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The 100 points wine glass for that pesky wine snob on your list

November 20, 2012|By S. Irene Virbila | Restaurant Critic
  • James Suckling, working with Lalique designer Marc Larminaux believes in just one glass for every wine.
James Suckling, working with Lalique designer Marc Larminaux believes… (Lalique, France )

Got a brother-in-law who’s a complete wine snob? And you haven’t a clue what to get him for Christmas? How about the 100 points wine glass from the luxe French crystal firm Lalique?

Designed in collaboration with wine writer James Suckling, former longtime European bureau chief for Wine Spectator and now writing about wine at his own wine tasting and video website www.jamessuckling.com. Suckling has tasted more than 150,000 wines over the course of his 30-year career. That would include just about every 100-point wine on the planet since at Wine Spectator he was involved in passing out the high marks.

The “Lalique & James Suckling 100 Points Wine Glass” is meant to be the ideal glass, “wonderful to  drink any type of wine — white or red, young or old, first growth or “petit château,” according to a press release.

That concept is a direct challenge to the wine glass empire of Georg Reidel of Riedel glassworks in Austria who has spent his career designing wine-specific glasses — one for Barolo, for Tempranillo, for Hermitage, etc. But Suckling never completely succumbed to that idea. Instead, as he writes on his blog, he traveled the world for the past three decades with “a small leather case of four Riedel glasses. I always tasted from the same glasses. My experience with this made me believe in a 'one glass for everything' philosophy.”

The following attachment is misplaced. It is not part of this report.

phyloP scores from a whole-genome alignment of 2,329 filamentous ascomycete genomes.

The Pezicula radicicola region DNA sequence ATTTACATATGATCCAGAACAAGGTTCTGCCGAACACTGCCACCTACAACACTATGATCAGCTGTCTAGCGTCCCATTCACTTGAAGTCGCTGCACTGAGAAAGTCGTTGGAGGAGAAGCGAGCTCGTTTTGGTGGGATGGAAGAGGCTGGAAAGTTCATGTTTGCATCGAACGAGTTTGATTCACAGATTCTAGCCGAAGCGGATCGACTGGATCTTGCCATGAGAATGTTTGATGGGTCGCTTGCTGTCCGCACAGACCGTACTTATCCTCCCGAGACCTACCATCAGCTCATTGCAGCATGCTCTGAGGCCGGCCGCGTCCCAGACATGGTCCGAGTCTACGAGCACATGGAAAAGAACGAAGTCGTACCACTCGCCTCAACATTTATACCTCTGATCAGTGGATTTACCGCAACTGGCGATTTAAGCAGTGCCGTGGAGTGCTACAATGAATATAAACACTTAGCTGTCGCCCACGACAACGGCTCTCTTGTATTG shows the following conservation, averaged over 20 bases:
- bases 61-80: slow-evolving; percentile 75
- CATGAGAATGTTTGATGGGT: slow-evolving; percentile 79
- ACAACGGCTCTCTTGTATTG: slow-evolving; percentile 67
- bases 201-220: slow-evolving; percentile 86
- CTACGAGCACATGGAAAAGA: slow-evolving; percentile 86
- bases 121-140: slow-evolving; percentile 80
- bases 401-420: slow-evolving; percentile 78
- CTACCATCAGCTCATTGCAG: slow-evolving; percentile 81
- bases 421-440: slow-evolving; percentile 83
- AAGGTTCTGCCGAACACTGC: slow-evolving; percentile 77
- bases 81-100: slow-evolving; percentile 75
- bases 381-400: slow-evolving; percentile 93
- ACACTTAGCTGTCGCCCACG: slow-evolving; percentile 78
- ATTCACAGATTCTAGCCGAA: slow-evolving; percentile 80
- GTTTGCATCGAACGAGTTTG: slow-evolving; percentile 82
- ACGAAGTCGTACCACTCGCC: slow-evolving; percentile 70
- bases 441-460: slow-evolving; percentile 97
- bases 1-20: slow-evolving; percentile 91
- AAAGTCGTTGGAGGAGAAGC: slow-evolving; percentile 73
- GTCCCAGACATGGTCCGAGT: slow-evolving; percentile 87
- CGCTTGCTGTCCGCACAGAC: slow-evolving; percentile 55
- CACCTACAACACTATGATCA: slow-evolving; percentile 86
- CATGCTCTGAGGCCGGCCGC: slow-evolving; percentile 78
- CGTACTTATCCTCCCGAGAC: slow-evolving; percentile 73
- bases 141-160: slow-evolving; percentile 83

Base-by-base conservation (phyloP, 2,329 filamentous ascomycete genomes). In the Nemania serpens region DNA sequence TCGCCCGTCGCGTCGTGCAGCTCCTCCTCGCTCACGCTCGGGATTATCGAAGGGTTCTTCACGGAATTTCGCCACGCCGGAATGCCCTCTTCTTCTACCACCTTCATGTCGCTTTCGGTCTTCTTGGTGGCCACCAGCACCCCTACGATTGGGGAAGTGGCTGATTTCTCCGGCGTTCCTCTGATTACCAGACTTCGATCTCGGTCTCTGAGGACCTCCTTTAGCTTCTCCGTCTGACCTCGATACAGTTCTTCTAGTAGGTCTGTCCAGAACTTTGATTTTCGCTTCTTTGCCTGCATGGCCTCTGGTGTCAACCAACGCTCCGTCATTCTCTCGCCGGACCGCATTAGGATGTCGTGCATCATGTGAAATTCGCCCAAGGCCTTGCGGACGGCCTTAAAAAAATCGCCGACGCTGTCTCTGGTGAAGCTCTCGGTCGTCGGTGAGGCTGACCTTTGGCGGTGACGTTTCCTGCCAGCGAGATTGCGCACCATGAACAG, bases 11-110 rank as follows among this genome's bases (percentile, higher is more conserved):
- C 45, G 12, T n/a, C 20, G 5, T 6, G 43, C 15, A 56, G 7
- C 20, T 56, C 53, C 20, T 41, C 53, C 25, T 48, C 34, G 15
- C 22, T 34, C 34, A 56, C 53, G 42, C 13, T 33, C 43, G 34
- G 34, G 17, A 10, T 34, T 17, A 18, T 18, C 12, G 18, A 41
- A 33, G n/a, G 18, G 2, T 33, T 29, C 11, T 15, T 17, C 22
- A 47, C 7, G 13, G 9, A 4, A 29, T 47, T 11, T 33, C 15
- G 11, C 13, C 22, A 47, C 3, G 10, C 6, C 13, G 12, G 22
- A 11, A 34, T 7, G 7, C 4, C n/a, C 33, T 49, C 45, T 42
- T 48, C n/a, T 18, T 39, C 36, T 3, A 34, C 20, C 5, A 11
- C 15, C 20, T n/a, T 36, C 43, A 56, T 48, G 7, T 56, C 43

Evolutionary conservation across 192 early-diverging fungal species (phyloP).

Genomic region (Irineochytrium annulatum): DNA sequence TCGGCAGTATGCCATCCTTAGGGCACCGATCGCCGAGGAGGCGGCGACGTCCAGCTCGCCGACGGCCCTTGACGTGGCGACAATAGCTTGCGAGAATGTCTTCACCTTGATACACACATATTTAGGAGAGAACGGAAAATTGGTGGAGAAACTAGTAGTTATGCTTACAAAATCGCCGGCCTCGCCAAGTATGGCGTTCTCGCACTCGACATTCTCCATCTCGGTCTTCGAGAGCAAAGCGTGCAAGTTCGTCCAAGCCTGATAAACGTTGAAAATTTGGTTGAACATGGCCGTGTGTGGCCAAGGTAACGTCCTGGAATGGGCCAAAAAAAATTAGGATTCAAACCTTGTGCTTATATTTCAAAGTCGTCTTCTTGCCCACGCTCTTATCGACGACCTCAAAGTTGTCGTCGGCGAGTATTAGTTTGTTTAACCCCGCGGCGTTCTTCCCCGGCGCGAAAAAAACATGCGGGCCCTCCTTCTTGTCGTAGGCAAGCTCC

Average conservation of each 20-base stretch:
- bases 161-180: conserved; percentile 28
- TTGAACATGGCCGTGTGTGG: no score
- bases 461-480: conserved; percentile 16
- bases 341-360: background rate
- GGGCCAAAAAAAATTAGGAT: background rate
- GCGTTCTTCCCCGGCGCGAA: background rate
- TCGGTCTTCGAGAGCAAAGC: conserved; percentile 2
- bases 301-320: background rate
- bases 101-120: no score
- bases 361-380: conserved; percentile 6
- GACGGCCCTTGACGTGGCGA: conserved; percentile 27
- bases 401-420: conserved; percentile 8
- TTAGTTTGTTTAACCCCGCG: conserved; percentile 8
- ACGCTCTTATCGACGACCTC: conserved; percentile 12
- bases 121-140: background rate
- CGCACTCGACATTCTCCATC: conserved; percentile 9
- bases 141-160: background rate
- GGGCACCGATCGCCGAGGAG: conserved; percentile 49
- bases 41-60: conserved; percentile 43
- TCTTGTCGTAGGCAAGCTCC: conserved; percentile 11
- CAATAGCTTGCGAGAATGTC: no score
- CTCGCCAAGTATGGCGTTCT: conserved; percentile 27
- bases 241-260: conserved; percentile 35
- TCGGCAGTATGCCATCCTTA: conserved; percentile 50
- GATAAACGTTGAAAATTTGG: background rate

He’s posted a great video of the process involved in designing and making the glass.  Who knew glassblowers at Lalique wore baggy shorts and black t-shirts emblazoned with the company’s name? Even 100-plus-year-old firms are not immune to splashy marketing.

It’s fascinating to watch how a wine glass of this quality is actually made and the incredible skill involved. Lalique designer Marc Larminaux tells Suckling it takes as many as 15 to 20 workers to make each glass over a period of 4 to 5 days. It is a beautiful glass.

And for someone who buys wine religiously on the point system, i.e., those self-proclaimed connoisseurs who won’t deign to drink any bottle below 95 points, this could be the perfect present.

For more information and orders, please email glass@jamessuckling.com, $140 a stem. Shipping now for the holidays.

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Twitter.com/sirenevirbila

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